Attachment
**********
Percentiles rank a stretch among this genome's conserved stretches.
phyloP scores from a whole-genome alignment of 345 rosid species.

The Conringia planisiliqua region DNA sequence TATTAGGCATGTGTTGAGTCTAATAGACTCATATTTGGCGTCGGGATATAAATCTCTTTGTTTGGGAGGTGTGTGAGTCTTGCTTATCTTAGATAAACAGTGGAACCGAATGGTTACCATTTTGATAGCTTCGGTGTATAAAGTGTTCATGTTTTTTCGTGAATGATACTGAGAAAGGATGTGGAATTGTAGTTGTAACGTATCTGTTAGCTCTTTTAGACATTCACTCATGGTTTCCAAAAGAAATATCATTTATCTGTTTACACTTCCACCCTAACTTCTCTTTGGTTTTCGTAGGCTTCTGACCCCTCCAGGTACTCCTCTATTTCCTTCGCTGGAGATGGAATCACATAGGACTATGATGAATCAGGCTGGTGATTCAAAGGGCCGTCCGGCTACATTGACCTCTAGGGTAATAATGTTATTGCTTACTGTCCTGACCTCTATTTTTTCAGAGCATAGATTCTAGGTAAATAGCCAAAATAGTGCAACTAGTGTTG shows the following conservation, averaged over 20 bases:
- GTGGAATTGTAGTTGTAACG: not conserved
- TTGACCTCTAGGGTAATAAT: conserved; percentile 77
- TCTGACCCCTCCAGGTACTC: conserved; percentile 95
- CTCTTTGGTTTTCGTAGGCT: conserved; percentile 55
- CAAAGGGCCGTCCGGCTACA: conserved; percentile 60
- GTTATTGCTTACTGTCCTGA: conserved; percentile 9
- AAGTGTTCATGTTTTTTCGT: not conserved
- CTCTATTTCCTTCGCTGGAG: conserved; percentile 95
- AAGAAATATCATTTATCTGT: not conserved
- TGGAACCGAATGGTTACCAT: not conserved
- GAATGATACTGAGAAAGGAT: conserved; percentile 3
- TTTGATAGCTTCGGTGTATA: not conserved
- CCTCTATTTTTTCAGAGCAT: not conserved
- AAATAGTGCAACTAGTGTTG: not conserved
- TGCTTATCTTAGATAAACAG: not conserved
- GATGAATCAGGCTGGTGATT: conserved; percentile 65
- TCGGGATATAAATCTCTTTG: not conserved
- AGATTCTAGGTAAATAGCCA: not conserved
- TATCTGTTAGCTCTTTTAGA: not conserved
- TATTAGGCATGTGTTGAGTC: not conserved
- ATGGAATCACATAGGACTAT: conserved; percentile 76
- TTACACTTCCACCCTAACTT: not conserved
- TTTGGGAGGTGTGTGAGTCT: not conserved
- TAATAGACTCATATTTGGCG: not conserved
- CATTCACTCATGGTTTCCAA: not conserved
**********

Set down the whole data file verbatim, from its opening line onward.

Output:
Percentiles rank a stretch among this genome's conserved stretches.
phyloP scores from a whole-genome alignment of 345 rosid species.

The Conringia planisiliqua region DNA sequence TATTAGGCATGTGTTGAGTCTAATAGACTCATATTTGGCGTCGGGATATAAATCTCTTTGTTTGGGAGGTGTGTGAGTCTTGCTTATCTTAGATAAACAGTGGAACCGAATGGTTACCATTTTGATAGCTTCGGTGTATAAAGTGTTCATGTTTTTTCGTGAATGATACTGAGAAAGGATGTGGAATTGTAGTTGTAACGTATCTGTTAGCTCTTTTAGACATTCACTCATGGTTTCCAAAAGAAATATCATTTATCTGTTTACACTTCCACCCTAACTTCTCTTTGGTTTTCGTAGGCTTCTGACCCCTCCAGGTACTCCTCTATTTCCTTCGCTGGAGATGGAATCACATAGGACTATGATGAATCAGGCTGGTGATTCAAAGGGCCGTCCGGCTACATTGACCTCTAGGGTAATAATGTTATTGCTTACTGTCCTGACCTCTATTTTTTCAGAGCATAGATTCTAGGTAAATAGCCAAAATAGTGCAACTAGTGTTG shows the following conservation, averaged over 20 bases:
- GTGGAATTGTAGTTGTAACG: not conserved
- TTGACCTCTAGGGTAATAAT: conserved; percentile 77
- TCTGACCCCTCCAGGTACTC: conserved; percentile 95
- CTCTTTGGTTTTCGTAGGCT: conserved; percentile 55
- CAAAGGGCCGTCCGGCTACA: conserved; percentile 60
- GTTATTGCTTACTGTCCTGA: conserved; percentile 9
- AAGTGTTCATGTTTTTTCGT: not conserved
- CTCTATTTCCTTCGCTGGAG: conserved; percentile 95
- AAGAAATATCATTTATCTGT: not conserved
- TGGAACCGAATGGTTACCAT: not conserved
- GAATGATACTGAGAAAGGAT: conserved; percentile 3
- TTTGATAGCTTCGGTGTATA: not conserved
- CCTCTATTTTTTCAGAGCAT: not conserved
- AAATAGTGCAACTAGTGTTG: not conserved
- TGCTTATCTTAGATAAACAG: not conserved
- GATGAATCAGGCTGGTGATT: conserved; percentile 65
- TCGGGATATAAATCTCTTTG: not conserved
- AGATTCTAGGTAAATAGCCA: not conserved
- TATCTGTTAGCTCTTTTAGA: not conserved
- TATTAGGCATGTGTTGAGTC: not conserved
- ATGGAATCACATAGGACTAT: conserved; percentile 76
- TTACACTTCCACCCTAACTT: not conserved
- TTTGGGAGGTGTGTGAGTCT: not conserved
- TAATAGACTCATATTTGGCG: not conserved
- CATTCACTCATGGTTTCCAA: not conserved